Copyright © 2010 - 2015 All rights reserved
"Libraries: The medicine chest of the soul."
Library at Thebes, inscription over the door
Sandalwood is an ancient, biblical essential oil that holds powerful and precious properties; with many traditional uses, it is also used widely in aromatherapy today.
Ancient Use of Sandalwood
Sandalwood (Santalum album) is known to be one of the oldest materials used for aromatic and perfumery uses; it has been used for at least 4,000 years. The ancient Egyptians used sandalwood to embalm bodies. Sandalwood has a number of religious connotations and, like frankincense and myrrh, it is mentioned in the bible. It is recorded that God instructed King Solomon to make his temple furniture from sandalwood.
Indian Use of Sandalwood
Indian temples are built with sandalwood in order to keep white ants at bay. Sandalwood is also used in Indian meditation ceremonies. The Indians combine sandalwood with rose to produce a scent called Attar. Sandalwood is also regarded by the Hindus as a cleansing agent for sins. Muslim countries use sandalwood during a burial to ensure a quick ascent of the soul to heaven.
Ancient Medicinal Use of Sandalwood
In Ayurvedic medicine, sandalwood was used for respiratory and urinary infections and for the revitalization of skin; in Chinese Medicine, sandalwood was used for skin complaints, stomachache and vomiting. The Japanese used sandalwood to honor Buddha. Sandalwood also earns a mention in Discorides' De Materia Medica, a reference book of many medicinal plants of its time.
Distillation of Sandalwood Oil
The sandalwood tree is native to Asia, in particular India, but constant use of the tree has now made it a difficult commodity to come by, raising the price of sandalwood considerably. However, the Indian government is trying to control its cultivation by replanting a new tree once a tree is felled. The outer bark of a felled sandalwood tree trunk is eaten away by ants, leaving the heartwood for commercial use.
The sandalwood tree is also found in Indonesia, Malaysia and Taiwan; it is a small, evergreen tree with a brown-gray trunk and small pink-purple flowers. The essential oil is distilled from the heartwood and the roots of the tree. Another factor in the high price of sandalwood essential oil is that the tree has to be over 30 years old before it is ready to produce essential oil.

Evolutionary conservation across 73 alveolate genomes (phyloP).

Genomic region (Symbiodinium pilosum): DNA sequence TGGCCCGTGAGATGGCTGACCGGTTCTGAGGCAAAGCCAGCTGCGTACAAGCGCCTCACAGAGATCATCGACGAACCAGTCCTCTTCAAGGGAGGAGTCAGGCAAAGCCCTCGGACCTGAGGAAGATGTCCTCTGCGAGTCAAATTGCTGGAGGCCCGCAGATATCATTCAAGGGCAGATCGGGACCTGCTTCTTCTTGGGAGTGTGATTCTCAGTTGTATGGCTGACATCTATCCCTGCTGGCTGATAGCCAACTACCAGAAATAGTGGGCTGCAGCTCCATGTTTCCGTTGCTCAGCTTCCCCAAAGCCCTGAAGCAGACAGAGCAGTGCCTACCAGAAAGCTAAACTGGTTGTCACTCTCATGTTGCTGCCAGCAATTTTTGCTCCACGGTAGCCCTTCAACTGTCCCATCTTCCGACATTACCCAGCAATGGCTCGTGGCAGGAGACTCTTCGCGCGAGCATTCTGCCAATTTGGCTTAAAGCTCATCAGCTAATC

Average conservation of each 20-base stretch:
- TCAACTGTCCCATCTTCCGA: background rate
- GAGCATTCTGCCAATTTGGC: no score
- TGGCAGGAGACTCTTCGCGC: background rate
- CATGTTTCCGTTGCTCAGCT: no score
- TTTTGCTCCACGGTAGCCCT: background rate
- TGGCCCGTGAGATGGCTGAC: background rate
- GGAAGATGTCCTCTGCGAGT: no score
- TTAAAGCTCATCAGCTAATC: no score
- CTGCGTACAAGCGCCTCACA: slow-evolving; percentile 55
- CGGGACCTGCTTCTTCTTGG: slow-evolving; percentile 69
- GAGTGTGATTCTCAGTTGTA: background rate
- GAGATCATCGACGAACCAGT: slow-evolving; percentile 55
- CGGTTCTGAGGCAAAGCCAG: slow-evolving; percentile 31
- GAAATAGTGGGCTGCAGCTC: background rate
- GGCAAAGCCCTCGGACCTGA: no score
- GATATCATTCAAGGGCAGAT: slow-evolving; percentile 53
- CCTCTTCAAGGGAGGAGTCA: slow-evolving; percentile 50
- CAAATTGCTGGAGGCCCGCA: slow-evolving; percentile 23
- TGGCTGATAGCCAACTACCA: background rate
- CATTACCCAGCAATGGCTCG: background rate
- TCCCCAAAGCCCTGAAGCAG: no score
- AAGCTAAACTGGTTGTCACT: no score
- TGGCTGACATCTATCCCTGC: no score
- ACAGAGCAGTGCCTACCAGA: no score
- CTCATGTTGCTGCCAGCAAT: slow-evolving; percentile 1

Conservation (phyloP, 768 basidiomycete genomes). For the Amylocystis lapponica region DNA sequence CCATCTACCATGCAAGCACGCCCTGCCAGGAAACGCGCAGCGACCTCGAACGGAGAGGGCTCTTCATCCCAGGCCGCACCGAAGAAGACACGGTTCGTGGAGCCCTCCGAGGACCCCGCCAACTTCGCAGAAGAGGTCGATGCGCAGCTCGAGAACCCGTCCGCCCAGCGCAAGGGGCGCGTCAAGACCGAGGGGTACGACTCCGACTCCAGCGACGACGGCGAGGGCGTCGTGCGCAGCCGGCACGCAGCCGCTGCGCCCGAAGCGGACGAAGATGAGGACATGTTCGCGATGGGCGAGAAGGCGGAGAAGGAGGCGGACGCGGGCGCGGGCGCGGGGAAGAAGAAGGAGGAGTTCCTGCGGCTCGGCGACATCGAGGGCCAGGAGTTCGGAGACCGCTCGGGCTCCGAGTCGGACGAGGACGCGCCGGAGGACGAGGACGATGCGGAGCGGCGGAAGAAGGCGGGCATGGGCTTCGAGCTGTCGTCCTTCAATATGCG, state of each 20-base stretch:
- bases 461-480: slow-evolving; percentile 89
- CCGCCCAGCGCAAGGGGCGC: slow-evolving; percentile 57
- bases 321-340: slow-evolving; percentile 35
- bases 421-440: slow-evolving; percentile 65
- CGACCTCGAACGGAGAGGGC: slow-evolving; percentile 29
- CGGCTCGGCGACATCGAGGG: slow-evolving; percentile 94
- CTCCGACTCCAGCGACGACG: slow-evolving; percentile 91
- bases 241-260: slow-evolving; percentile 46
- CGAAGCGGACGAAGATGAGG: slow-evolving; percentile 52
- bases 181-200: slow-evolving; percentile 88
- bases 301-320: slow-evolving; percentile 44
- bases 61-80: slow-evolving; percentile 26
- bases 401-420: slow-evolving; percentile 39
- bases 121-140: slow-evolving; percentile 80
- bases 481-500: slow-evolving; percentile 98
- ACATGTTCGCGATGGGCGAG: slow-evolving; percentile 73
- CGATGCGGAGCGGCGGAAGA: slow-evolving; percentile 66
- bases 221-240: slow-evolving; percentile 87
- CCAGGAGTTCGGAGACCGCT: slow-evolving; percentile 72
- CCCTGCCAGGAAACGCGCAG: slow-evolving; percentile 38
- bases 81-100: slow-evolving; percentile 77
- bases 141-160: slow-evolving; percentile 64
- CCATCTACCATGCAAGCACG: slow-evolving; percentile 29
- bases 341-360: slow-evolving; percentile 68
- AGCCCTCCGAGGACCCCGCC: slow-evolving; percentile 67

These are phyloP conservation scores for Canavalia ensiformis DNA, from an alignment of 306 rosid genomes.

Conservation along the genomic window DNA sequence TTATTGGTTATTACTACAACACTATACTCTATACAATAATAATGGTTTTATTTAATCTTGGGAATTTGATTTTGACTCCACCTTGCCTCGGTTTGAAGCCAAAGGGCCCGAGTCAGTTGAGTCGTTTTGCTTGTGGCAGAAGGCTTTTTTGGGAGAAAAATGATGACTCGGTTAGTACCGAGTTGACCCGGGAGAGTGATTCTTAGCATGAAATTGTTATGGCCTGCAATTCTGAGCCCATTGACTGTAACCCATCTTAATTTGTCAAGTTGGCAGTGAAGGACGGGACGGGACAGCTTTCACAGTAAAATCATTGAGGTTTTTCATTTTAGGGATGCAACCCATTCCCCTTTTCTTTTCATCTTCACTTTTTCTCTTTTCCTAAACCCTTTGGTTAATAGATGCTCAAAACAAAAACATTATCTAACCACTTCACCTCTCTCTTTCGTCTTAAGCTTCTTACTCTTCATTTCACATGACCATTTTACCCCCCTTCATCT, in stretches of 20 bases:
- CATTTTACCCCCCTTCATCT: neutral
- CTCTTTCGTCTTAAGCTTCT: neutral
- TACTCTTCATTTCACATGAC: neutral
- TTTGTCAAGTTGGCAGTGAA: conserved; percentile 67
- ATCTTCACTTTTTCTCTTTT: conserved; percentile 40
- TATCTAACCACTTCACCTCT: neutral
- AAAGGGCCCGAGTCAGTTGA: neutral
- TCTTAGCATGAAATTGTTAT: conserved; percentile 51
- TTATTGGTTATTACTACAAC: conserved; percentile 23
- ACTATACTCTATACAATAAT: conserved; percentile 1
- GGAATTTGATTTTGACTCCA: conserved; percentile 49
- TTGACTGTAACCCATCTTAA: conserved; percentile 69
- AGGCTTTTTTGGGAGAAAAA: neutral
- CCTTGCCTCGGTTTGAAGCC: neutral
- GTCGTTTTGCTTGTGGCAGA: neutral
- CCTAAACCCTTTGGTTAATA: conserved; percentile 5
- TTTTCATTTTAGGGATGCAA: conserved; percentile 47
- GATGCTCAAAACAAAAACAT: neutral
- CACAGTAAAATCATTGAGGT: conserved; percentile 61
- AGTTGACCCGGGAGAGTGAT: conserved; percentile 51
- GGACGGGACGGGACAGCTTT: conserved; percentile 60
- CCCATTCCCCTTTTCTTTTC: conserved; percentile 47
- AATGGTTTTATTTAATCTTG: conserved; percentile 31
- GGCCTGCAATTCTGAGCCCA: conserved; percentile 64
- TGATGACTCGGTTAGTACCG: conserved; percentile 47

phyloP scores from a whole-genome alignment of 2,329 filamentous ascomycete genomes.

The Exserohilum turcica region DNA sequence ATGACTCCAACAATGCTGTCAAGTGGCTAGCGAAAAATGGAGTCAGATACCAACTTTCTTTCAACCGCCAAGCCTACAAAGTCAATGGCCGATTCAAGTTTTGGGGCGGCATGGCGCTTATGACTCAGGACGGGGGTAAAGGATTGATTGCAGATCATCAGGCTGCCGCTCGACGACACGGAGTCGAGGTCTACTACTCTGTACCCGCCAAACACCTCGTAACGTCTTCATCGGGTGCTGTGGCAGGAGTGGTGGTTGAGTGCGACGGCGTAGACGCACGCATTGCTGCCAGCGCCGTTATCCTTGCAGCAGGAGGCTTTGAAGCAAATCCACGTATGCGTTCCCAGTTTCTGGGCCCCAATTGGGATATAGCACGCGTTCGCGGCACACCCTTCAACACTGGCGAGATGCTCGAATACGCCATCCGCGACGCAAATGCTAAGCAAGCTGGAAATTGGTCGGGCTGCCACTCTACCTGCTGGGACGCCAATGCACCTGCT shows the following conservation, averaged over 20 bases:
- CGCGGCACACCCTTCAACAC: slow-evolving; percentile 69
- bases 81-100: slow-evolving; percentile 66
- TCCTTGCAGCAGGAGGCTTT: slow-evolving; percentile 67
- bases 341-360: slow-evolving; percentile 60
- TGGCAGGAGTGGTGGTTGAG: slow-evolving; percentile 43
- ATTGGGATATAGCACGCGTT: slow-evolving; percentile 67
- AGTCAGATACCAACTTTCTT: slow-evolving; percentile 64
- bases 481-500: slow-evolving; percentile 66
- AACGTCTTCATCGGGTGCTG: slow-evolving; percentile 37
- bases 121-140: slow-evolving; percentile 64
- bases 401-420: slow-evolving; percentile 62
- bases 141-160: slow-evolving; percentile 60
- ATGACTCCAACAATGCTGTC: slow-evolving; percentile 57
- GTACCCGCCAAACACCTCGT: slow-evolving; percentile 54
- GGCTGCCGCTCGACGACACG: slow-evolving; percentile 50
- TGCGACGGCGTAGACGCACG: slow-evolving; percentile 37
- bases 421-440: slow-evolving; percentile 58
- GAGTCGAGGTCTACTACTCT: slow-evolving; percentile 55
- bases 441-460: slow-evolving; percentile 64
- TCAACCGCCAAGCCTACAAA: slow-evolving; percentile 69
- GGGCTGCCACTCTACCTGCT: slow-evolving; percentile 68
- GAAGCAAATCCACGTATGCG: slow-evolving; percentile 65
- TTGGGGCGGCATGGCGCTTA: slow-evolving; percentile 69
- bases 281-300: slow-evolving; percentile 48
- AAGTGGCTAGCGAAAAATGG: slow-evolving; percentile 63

Types of Sandalwood Oil
The sandalwood tree belongs to the Santalaceae botanical family. When choosing sandalwood oil, ensure that the East Indian sandalwood (santalum album) variety is sourced; essential oil distilled from West Indian sandalwood (Amyris) is of inferior quality and does not possess the same aromatic properties.
The Properties of Sandalwood Oil in Aromatherapy
Sandalwood is a sedative oil, hence its use in meditation, as it induces a feeling of deep peace. Sandalwood is also anti-infectious, a decongestant, anti-depressant, a sexual tonic and an aphrodisiac. It has been used in the healing process of major burns victims, due to its antiseptic properties.
Sandalwood also aids in the stimulation of the growth of white blood cells. The oil is useful for chronic bronchial infections and for treating coughs. Sandalwood is effective in helping sciatica and lumbago. It is common as a fragrance component in soaps, cosmetics and perfumes and extensively used in incense and religious furniture making.
- Davis, Patricia 1999 Aromatherapy An A-Z UK: Vermilion
- Lawless, Julia 1995 The Illustrated Encyclopedia of Essential Oils UK: Thorsons
This article was written by Sharon Falsetto and appeared in its original format on Suite101 as Sandalwood Essential Oil.
It is expressively prohibited to copy or use this article in any way unless written permission is given by the author Sharon Falsetto. If it is discovered that copyright laws have not been complied with, legal action will be pursued by the author Sharon Falsetto.
CopyrightSharonFalsetto2010 All Rights Reserved
Making Scents of Information